Murder trials are relatively rare, but Holmquist said because of the high stakes, they don't often get pleaded out. Assistant District Attorney Zachary Curtis, who prosecuted Arreaga's murder trial, said he's had nothing but good experiences working with Holmquist.

"I've found her to be aggressive, very, very clever, very well prepared," he said, as well as "highly ethical. ... I have a great deal of confidence she does everything in her power to represent her clients."

In addition to her successful acquittals, Holmquist had another murder case dismissed. On Sept. 15, 2013, 33-year-old Joshua Burrell was released from the Humboldt County jail about half past midnight. He made his way two blocks up the street to the Royal Inn where, during an apparent fight, he was stabbed once in the chest. He died at St. Joseph Hospital. Several days later, Eureka police arrested William Flores, and then-Deputy District Attorney Elan Firpo announced Flores would be charged with Burrell's murder, as well as gang-related allegations.

A couple weeks later, the case against Flores was dismissed and he was released from jail, his $1.5 million bail lifted. At the time, Firpo did not rule out Flores as a suspect, and hinted in a statement to the Times-Standard that her office might re-file charges. It never did.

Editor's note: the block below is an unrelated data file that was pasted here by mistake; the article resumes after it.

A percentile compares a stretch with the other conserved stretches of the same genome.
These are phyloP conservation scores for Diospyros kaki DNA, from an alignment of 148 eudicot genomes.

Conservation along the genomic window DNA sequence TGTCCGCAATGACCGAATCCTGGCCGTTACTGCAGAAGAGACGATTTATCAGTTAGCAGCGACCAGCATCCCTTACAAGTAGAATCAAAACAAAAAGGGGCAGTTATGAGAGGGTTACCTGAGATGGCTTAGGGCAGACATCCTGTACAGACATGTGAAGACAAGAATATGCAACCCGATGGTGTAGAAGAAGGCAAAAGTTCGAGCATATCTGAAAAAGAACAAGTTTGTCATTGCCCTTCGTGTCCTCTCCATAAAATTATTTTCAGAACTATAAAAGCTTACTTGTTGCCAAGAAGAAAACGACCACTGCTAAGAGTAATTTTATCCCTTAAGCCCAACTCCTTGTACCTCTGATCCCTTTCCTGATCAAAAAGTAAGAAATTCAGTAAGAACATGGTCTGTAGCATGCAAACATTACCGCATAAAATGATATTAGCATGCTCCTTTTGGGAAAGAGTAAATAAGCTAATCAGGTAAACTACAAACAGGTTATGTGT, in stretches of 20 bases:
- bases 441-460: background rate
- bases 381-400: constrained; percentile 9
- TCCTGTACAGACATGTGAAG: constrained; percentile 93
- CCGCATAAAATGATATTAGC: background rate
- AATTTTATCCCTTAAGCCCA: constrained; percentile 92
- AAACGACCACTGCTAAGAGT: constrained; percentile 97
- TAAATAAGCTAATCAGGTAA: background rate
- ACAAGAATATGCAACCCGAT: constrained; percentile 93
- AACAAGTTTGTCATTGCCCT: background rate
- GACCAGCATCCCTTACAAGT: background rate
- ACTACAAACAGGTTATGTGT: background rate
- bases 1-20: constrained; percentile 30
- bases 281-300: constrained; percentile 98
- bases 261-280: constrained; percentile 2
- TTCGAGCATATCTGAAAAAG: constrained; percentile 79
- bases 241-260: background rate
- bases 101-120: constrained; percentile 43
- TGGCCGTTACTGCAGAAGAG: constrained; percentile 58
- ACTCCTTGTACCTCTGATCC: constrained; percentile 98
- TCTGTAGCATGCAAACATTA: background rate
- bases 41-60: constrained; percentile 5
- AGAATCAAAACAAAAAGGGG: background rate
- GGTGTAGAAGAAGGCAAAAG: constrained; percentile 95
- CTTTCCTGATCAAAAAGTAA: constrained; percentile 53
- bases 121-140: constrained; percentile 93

And while the dismissal of charges may seem like a victory for Flores and his attorney in the matter — Holmquist — it didn't end there. She chalked the dismissal up to the unique circumstances of the case — "It was one of those anomalies; that is not something that should happen or normally would happen," she said — but she kept working on Flores' behalf. And Flores was recently granted a finding of factual innocence, a court-approved expungement, of sorts, based on a motion Holmquist made showing the court there was no evidence upon which a reasonable person would find Flores guilty.

Not all cases go that way, of course.

In 2013, Holmquist represented Anthony Lane, an Alderpoint man who'd been charged with the murder of Walter Herold Craig Jr. Within six weeks of his arrest, Lane had seen the evidence against him and pleaded guilty. "The police did their investigation, the client saw the investigation, we went forward with his wishes to just be guilty as soon as possible and it was done very quickly," Holmquist said.